Policy Prescriptions:

At present, given its minor economic involvement in the region, India should only support the French, UN and African Union efforts to control the insurgency in the region. On the positive side, the conflict has not become centered on the control of mineral resources in the area, which extends from energy resources such as petroleum and natural gas, to mineral wealth like gold and diamonds, as well as uranium.

However, if the pattern in the Democratic Republic of Congo and Sub-Saharan Africa is considered, then such resource-centric insurgencies could appear in the future (especially if state institutions remain weak). Insurgent groups would then seek to capture resource rich areas and earn rents from international investors. Furthermore, once this dynamic appears, the states would find it increasingly difficult to control the lost areas because it would entail destruction of industrial infrastructure and insurgent groups will acquire better weapons due to a higher and steadier revenue streams.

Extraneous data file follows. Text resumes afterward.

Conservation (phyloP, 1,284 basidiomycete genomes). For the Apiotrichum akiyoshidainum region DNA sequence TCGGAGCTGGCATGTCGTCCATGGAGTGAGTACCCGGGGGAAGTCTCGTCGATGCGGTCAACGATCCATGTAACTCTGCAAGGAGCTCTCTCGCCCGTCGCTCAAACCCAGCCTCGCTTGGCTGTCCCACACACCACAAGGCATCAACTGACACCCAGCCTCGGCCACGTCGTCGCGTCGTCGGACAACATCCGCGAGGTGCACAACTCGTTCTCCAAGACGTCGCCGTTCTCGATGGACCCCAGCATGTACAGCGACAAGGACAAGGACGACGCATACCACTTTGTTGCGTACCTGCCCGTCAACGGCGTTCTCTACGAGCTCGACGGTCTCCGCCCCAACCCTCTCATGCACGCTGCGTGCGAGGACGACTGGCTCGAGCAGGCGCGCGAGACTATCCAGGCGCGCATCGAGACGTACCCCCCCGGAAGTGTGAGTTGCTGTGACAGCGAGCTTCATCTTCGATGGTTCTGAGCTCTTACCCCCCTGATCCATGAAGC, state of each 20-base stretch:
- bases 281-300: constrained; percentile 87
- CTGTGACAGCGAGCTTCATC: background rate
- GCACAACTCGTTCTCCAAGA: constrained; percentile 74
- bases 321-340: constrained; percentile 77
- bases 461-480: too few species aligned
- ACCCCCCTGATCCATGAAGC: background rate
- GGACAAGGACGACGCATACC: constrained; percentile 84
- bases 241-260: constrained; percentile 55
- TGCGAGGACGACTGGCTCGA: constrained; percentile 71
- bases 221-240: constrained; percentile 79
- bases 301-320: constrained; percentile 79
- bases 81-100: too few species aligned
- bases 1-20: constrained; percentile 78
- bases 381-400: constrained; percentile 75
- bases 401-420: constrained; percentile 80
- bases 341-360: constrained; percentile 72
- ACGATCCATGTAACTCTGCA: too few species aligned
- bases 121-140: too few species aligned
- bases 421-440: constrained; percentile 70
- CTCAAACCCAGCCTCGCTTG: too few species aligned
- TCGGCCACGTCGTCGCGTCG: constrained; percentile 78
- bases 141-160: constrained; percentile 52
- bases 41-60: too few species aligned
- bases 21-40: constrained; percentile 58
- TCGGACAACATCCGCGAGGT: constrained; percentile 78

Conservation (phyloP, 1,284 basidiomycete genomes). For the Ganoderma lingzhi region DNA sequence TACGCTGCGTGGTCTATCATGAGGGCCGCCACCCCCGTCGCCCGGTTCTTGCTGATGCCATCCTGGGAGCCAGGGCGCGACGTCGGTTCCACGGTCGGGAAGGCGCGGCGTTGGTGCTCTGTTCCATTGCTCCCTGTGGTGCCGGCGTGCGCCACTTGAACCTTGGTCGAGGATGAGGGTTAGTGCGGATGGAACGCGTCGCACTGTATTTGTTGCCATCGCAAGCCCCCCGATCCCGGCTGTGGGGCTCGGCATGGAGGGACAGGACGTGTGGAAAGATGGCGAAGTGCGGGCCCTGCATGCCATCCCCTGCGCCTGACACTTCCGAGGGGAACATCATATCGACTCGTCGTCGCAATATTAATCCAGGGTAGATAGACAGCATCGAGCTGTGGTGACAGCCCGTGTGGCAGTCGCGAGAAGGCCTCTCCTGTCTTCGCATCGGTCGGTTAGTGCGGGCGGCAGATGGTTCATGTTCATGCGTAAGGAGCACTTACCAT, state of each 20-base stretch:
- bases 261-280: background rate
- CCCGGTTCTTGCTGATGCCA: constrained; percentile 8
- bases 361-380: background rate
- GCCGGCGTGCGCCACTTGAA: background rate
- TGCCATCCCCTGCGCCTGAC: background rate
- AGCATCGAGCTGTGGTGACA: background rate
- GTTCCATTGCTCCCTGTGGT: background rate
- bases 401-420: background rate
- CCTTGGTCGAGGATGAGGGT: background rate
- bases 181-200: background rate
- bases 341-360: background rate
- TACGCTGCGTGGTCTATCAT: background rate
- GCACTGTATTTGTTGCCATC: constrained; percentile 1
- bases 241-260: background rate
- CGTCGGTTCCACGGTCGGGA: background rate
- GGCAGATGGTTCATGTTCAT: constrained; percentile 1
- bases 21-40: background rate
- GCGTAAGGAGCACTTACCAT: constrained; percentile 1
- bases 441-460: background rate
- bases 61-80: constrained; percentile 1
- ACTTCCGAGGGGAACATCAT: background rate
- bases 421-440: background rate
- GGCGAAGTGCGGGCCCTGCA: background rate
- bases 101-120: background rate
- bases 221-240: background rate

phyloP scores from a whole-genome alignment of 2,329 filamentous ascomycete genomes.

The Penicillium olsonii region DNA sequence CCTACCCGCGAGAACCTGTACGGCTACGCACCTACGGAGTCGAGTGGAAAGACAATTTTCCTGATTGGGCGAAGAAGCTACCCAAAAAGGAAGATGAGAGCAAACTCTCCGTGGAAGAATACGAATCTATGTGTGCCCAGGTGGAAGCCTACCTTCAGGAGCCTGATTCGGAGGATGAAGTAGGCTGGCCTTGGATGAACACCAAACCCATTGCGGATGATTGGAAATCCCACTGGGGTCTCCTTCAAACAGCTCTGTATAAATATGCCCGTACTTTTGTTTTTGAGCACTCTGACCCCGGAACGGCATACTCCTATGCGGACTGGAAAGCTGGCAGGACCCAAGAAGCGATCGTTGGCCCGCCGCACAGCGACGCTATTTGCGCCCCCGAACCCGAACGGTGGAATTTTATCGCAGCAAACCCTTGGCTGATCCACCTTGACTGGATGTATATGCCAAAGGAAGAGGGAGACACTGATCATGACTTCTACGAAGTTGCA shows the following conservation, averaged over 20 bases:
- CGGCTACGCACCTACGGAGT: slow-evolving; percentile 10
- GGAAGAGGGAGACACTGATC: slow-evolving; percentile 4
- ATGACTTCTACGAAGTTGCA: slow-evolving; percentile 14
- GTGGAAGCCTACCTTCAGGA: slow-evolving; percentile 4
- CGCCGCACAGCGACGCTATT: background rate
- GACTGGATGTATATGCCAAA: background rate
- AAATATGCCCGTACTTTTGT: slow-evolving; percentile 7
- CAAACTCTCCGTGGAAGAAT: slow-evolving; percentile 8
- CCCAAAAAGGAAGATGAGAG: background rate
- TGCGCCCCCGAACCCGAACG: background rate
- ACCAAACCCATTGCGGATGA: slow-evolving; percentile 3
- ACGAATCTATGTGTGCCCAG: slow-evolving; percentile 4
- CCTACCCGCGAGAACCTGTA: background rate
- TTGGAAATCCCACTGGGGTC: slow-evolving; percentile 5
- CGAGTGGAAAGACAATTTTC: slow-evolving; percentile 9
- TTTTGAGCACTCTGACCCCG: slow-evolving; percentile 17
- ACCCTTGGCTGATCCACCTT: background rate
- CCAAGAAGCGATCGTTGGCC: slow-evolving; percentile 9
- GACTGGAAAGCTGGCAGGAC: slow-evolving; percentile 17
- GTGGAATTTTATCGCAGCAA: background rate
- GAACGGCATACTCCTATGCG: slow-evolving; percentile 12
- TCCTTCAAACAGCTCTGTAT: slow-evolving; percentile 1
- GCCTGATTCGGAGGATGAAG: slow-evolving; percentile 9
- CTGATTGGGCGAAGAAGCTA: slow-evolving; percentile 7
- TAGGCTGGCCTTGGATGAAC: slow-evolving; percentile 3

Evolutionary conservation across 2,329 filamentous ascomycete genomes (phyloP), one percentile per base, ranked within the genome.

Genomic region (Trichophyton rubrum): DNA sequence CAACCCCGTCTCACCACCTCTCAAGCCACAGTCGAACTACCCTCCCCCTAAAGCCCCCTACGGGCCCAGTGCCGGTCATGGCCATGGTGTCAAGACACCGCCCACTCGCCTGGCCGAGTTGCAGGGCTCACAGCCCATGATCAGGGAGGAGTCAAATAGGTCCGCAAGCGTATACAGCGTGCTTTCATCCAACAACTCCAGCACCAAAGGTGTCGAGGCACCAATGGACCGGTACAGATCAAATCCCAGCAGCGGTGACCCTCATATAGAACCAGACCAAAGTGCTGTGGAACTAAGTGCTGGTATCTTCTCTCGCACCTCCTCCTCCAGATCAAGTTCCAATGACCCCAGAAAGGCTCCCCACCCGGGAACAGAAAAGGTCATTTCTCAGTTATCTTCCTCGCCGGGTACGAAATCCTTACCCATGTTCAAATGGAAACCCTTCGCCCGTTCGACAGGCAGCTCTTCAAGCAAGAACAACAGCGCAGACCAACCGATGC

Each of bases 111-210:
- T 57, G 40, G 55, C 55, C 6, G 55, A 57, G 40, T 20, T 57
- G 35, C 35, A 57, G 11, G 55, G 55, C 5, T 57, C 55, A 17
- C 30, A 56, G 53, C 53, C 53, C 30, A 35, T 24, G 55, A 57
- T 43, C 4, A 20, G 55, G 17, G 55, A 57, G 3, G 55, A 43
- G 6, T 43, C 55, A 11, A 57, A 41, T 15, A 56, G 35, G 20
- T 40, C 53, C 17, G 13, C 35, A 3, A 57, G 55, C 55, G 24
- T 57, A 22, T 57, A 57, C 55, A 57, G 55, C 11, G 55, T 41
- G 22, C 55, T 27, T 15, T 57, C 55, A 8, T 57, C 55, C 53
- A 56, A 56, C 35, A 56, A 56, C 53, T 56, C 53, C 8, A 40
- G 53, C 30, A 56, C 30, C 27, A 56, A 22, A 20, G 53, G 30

If Indian companies were to invest in the area in the region under such conditions, the Indian government should follow a two-pronged strategy of negotiating with locally powerful groups and the pertinent national state. India should also consider an overall industrial investment strategy in Africa that addresses the security concerns of private and public companies.

Endnotes
  1. Adams, Rod. “France does not need Mali’s uranium despite all conspiracy theories to the contrary.” Atomic Insights, Jan. 24, 2013. .
  2. Karls, Tsokar. “AFISMA gets EU’s N15b financial lifeline.” The Guardian, Nigeria Apr. 10, 2013. .
  3. “Niger rebels menace uranium miners after China deal.” Reuters Nov. 14, 2007.
    Armstrong, Hannah. “China mining company causes unrest in Niger.” Christian Science Monitor Mar. 29, 2010. .
  4. Blair, David. “Timbuktu: al-Qaeda’s terrorist training academy in the Mali desert.” The Telegraph, Feb. 11, 2013.
  5. “France launches unprecedent campaign against Qatar role in Mali.” Middle East Online Feb. 04, 2013. .
  6. Zounmenou, David. “Mali: Collateral Damage of the Complex Security Challenges in the Sahel.” Presentation at the Centre for Mediation in Africa. Pretoria: University of Pretoria. Mar. 14, 2013.
  7. George, William L.. “Mali’s irrevocable crisis.” Al Jazeera Apr. 16, 2012. .